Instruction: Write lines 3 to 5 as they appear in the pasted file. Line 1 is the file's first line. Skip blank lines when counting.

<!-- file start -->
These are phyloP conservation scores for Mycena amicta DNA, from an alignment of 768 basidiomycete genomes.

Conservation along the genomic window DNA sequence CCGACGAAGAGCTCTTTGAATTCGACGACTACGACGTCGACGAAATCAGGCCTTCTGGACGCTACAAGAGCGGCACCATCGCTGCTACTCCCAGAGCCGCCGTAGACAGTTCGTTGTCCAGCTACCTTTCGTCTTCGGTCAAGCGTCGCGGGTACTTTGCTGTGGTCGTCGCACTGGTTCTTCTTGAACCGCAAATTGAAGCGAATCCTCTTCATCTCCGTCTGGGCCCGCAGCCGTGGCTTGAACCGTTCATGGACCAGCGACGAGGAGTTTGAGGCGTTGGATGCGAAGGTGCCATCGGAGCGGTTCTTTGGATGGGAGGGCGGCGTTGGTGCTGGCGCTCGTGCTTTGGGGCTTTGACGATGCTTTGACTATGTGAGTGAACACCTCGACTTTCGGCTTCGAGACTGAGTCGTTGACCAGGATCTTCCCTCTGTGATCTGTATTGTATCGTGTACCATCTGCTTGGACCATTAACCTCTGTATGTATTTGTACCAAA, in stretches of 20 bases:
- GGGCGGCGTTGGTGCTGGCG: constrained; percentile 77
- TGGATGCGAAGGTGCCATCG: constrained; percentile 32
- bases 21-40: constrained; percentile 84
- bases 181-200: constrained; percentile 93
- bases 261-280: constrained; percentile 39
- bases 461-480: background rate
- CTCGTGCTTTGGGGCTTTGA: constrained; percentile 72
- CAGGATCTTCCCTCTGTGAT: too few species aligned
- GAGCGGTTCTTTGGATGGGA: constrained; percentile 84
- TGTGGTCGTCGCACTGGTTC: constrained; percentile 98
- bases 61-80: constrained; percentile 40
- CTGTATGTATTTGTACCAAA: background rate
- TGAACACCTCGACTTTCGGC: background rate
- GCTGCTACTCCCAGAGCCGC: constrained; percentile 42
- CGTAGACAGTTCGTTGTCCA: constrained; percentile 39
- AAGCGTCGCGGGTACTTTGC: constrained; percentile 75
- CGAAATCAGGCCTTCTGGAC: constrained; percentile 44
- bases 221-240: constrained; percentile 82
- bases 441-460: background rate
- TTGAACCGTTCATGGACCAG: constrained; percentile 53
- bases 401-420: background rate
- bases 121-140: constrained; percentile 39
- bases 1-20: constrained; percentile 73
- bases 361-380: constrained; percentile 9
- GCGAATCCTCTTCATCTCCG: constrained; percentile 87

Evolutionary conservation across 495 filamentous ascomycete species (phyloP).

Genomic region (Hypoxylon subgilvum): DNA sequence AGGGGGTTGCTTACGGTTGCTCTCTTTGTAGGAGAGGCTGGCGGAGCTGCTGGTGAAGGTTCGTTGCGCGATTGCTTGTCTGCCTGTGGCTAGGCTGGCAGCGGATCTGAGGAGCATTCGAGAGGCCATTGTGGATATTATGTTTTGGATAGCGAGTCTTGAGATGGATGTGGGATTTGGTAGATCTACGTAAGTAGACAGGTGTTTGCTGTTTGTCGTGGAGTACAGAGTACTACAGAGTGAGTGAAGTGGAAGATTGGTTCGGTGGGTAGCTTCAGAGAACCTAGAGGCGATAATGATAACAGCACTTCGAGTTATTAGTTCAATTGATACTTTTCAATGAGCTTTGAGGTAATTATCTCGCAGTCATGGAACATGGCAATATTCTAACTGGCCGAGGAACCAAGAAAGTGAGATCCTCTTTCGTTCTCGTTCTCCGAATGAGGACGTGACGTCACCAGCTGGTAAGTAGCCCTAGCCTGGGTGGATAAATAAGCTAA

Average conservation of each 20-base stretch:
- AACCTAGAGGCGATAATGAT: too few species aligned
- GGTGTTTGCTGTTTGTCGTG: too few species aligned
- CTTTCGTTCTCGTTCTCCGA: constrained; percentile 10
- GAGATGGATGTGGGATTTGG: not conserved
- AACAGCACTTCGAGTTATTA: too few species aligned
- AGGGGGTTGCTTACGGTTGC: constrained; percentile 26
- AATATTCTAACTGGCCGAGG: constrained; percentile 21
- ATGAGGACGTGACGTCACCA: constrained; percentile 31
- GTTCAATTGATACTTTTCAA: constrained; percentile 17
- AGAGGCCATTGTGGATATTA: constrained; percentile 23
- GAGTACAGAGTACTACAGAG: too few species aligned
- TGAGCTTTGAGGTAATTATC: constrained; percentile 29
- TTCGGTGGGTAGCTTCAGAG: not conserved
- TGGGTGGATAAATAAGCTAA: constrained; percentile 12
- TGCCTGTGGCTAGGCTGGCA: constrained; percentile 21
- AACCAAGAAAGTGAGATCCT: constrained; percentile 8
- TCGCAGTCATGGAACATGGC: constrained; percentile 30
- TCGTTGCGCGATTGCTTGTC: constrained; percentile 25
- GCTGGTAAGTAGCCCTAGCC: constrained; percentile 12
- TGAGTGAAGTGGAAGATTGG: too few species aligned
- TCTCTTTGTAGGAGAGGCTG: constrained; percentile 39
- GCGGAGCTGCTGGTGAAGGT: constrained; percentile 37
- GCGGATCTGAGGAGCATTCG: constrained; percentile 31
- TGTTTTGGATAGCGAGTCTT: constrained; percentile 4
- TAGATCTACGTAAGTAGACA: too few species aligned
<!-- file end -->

- GGGCGGCGTTGGTGCTGGCG: constrained; percentile 77
- TGGATGCGAAGGTGCCATCG: constrained; percentile 32
- bases 21-40: constrained; percentile 84